These numbers are simply guidelines, and your actual protein needs depend on a lot of individual factors. There’s a good chance you are getting sufficient protein if you are eating a healthy, varied diet – even if you’re eating vegetarian or vegan. In fact, there are several  non-meat sources of protein that you may be surprised are packed with protein.

Vegan sources of protein that are as good as meat.

Pea protein powder

Pea protein powders are typically sold right alongside more common protein supplements, and more and more people are turning to pea protein to add to smoothies and baked goods to up their protein content. Pea protein has a PCDAAS score of 0.893, which is a measure of how bioavailable the protein is (1.0 is the highest), so it is readily absorbed and used by the body. Pea protein is not a complete protein, meaning it does not have all of the amino acids your body needs, but as long as you are eating a varied diet, you should be able to fill in the gaps. 

Soy (tofu, edamame, tempeh, etc.)

Vegetarians and vegans have historically turned to soy to fill protein needs. Cubed or sliced soy products like tempeh and tofu have been used as a meat replacement, especially in Asian cuisine, for generations. 

Soy comes with some issues, though. In some people, it activates estrogen receptors and can disrupt hormones – although in others, it benefits hormone balance. Additionally, soy that is not organic is typically heavily sprayed with herbicides that can irritate the gut and cause a lot of inflammation.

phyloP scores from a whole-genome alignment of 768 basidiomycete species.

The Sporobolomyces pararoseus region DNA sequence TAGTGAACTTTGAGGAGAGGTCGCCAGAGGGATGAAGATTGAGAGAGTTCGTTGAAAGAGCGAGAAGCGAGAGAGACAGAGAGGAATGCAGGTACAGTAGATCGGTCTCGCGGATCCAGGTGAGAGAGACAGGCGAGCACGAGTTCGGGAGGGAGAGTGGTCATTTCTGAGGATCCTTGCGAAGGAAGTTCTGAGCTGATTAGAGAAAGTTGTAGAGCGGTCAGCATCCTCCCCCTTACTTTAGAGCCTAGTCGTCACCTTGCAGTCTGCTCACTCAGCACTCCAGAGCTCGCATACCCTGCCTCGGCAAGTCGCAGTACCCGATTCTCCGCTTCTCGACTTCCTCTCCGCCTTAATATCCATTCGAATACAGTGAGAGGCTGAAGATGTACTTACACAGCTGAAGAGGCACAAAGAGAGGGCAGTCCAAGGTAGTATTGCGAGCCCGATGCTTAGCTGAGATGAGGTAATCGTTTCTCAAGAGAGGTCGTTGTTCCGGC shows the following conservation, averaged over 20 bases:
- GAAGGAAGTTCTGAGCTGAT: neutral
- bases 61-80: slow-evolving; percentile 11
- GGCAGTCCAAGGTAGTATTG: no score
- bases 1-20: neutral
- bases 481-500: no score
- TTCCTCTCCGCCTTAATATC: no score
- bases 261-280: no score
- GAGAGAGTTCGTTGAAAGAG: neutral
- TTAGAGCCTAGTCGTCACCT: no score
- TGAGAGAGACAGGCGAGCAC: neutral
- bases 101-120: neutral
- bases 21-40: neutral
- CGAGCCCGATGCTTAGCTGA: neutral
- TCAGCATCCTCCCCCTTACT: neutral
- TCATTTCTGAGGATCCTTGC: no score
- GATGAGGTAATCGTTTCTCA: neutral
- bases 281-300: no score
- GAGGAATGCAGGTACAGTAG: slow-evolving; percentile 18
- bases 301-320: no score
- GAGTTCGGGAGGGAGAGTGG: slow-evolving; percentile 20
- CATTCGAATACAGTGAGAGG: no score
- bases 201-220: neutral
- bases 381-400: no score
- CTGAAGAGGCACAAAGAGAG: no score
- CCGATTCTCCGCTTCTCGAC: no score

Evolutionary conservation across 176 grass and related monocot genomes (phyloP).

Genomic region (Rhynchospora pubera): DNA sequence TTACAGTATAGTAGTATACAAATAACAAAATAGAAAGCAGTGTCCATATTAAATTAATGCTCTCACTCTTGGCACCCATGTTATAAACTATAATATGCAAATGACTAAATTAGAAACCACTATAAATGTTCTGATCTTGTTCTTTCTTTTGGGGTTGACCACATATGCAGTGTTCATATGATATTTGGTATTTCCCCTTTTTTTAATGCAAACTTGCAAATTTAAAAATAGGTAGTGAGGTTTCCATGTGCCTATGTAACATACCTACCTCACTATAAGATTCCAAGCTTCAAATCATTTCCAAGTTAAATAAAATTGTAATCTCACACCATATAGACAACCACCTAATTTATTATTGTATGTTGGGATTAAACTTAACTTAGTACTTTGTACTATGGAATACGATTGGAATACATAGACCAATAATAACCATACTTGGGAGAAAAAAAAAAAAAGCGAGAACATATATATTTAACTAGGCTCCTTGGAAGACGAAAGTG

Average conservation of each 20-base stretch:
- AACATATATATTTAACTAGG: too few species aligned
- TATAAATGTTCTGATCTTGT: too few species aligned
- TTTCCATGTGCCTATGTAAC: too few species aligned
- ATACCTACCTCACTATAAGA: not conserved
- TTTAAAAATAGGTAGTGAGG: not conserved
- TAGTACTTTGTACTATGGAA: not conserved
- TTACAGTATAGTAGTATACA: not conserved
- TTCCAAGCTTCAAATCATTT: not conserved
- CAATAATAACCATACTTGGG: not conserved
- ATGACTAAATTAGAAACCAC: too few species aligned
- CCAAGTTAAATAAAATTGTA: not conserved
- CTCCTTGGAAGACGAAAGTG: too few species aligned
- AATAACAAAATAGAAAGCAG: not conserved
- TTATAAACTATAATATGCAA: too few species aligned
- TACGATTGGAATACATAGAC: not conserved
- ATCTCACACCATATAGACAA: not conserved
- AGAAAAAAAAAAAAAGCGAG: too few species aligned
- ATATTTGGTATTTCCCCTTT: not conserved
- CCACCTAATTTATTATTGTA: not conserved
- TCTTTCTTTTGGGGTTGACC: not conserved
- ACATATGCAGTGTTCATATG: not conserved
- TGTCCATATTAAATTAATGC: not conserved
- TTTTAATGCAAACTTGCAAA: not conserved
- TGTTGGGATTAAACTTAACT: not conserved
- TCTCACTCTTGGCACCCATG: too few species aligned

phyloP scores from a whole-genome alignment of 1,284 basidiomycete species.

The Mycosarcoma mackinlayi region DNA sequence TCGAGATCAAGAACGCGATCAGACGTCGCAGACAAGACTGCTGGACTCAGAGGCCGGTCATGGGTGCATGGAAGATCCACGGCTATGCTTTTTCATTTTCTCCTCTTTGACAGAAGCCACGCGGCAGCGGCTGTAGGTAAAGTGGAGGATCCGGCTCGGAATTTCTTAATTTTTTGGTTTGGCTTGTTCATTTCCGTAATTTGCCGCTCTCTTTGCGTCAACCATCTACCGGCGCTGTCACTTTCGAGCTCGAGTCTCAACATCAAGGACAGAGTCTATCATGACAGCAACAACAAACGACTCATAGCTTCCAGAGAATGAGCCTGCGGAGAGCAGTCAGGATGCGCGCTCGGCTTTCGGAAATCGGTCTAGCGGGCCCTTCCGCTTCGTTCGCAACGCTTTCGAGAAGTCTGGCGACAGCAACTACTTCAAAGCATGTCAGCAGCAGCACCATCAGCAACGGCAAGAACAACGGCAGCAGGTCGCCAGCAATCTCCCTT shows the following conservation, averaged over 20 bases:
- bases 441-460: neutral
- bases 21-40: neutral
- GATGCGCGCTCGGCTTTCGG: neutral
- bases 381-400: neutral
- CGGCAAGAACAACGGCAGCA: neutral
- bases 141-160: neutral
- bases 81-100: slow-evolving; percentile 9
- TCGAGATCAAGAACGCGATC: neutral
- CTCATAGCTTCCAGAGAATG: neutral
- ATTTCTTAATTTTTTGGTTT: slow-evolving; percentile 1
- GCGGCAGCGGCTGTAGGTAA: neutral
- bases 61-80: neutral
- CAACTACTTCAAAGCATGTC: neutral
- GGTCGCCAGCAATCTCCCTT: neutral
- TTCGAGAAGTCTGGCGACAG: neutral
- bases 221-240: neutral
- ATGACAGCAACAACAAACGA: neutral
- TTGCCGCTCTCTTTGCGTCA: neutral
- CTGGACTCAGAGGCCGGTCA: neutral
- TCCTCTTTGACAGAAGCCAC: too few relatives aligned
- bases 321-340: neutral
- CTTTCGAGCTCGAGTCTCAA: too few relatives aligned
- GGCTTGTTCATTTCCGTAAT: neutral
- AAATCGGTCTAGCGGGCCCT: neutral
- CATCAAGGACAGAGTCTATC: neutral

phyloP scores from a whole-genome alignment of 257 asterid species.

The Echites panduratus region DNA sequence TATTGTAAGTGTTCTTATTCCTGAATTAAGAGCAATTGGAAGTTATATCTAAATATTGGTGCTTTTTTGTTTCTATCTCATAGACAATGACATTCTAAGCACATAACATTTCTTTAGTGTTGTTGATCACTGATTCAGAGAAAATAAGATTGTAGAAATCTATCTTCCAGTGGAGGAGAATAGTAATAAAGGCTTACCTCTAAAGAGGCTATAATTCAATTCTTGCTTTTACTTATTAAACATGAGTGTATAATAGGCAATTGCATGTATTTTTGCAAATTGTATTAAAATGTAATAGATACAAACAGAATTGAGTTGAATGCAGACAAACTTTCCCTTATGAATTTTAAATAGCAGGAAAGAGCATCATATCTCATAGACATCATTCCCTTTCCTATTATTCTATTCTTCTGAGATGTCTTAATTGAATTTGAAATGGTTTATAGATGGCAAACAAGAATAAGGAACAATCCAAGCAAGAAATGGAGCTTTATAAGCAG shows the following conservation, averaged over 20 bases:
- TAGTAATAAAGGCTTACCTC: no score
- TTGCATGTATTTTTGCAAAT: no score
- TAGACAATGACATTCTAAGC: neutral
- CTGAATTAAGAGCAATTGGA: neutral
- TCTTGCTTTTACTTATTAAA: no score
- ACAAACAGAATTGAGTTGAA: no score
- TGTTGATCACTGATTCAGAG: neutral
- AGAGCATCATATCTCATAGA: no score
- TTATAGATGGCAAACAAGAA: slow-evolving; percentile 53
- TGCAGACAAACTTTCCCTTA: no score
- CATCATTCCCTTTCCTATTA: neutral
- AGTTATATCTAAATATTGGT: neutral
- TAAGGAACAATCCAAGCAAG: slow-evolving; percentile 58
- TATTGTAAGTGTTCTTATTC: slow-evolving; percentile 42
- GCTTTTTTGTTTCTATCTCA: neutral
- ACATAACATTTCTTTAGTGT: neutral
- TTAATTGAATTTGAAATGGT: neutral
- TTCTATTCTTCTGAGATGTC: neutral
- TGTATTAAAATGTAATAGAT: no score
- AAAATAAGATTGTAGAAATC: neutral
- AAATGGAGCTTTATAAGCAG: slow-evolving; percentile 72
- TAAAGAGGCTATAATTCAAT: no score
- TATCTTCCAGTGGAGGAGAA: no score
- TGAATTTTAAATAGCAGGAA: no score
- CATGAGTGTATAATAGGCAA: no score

For most people, it’s fine to eat small amounts of soy once in a while. It’s not recommended to rely on it as a main source of protein, though.


One cup of cooked quinoa has over 8g of protein, which is higher than most grains. Its neutral flavor and versatility makes it a great addition to a lot of meals. You can sprinkle it on salads, mix it with sliced almonds and spices for a pilaf and serve it as a side, or eat it on its own.


Seitan is another common meat replacement in meals. It has a meat-like texture and a neutral flavor that makes it a tasty addition to virtually any recipe. 

Some people cannot tolerate seitan. It’s essentially wheat protein, which is straight-up gluten, and a lot of people are finding that they have a range of sensitivities to wheat gluten. If you cannot eat gluten, any issues that you experience with bread will be magnified with seitan.


Beans are a staple protein for not only vegetarians and vegans, but omnivores as well.They contain an impressive amount of protein – one cup of chickpeas contains 39g of protein! Beans also contain beneficial fiber alongside protein, which makes them filling and satisfying.

The best way to cook beans is to soak them for at least 24 hours beforehand. This removes a lot of the phytic acid, which is a compound that binds the minerals that your body needs. 

Nuts and seeds

Nuts and seeds are great for on-the-go. They travel well and can be part of a meal or a filling protein snack no matter where you are. A typical mixed nuts combination that you would find at the grocery store or even in a vending machine contains 20-25g of protein per cup. 

Many vegetables contain ample protein.

You may not think of vegetables as your primary protein source, but there are vegetables that contain over 4g of protein per cup: cooked brussels sprouts, spinach, artichokes, asparagus, and green peas. 

Getting enough protein is easier than the muscle magazines make it out to be. Eat a variety of foods and add up your protein for the day. You may be surprised at your totals.